(11-26-2013, 12:50 AM)justMongo Wrote: The basic component of a surge protector is a Metal Oxide Varistor (MOV.) They look like a ceramic capacitor. They clamp voltage spikes by changing their resistance when over-volted.
All electronics have surge protection. Protectors (MOVs) are not always used to provide that protection.
How good is that protection? Some lesser protected devices include dimmer switches, clocks, and GFCIs. How often are you replacing them every day? A problem with so many protection recommendations. Fundamental facts are ignored or unknown including existing protection already inside electronics and how often a destructive surge really occurs.
If a surge exists, then it is incoming to everything including devices connected to power strip protectors. Surges are electricity. If that current is incoming to a power strip, then simultaneously, same current is also outgoing into attached appliances. A surge too tiny to harm attaches appliances can easily damage an undersized protector. Protection inside appliances is often so good that a surge is only noise. But a protector may be so tiny as to be damaged by that same noise. Causing naive consumers speculate that an undersized protector "sacrificed itself".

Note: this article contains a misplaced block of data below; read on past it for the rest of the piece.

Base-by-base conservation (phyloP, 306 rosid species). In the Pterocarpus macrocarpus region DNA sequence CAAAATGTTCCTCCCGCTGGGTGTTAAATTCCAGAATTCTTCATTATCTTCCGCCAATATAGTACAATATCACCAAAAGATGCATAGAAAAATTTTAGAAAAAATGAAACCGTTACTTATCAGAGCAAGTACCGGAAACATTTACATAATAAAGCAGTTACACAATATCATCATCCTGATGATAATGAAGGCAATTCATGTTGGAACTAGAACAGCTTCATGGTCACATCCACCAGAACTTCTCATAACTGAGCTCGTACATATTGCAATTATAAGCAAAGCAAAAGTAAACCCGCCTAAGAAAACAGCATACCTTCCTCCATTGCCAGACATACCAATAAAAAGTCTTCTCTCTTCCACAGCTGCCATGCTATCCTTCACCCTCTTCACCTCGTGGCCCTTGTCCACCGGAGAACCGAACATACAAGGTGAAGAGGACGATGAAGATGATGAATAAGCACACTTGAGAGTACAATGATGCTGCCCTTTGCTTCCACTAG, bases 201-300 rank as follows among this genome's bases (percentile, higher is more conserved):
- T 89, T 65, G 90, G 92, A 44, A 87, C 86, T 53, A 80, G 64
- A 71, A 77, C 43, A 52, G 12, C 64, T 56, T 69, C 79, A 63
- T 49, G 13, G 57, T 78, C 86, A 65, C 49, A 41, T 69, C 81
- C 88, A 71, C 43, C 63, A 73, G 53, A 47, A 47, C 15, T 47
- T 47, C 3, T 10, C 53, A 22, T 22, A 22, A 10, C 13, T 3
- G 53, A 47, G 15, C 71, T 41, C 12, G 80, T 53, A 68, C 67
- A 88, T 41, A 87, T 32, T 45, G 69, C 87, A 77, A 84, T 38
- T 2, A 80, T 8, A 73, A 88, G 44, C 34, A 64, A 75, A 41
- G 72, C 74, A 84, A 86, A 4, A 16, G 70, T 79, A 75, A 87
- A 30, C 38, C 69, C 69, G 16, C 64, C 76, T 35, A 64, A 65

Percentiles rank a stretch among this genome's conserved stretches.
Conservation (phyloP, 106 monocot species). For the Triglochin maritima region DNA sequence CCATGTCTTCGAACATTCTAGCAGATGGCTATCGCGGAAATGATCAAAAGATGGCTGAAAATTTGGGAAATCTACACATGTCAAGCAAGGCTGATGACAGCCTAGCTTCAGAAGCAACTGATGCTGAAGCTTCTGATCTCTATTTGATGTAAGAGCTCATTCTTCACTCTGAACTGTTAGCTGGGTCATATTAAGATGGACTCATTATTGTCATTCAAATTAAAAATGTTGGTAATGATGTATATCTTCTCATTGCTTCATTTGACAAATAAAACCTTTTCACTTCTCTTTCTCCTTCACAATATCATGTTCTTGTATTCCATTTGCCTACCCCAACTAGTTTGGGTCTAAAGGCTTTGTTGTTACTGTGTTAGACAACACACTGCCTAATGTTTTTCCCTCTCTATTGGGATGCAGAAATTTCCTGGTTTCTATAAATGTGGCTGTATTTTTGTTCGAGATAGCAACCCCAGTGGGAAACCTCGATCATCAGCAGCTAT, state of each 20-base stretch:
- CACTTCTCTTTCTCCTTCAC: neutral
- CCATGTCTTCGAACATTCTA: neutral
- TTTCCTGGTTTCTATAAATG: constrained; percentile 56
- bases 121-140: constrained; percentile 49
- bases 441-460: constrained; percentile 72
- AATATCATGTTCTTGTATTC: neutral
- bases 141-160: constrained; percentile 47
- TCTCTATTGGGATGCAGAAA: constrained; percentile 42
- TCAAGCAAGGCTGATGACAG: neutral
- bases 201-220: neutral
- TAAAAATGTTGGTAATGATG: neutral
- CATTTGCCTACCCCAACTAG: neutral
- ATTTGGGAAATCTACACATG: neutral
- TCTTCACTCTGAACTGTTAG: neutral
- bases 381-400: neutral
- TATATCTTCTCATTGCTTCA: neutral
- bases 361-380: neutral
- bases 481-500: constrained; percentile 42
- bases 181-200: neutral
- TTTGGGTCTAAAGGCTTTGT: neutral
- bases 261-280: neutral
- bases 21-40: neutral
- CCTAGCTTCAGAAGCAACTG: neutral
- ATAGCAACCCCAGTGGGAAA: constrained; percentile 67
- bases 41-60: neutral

Any protector that is damaged does not provide effective protection.
Other, less expensive, and well proven solutions exist which means that surge current is not incoming to any appliance. But again, how often are the furnace, GFCIs, smoke detectors, and clock radios replaced? A destructive surge means other unprotected appliances must be replaced.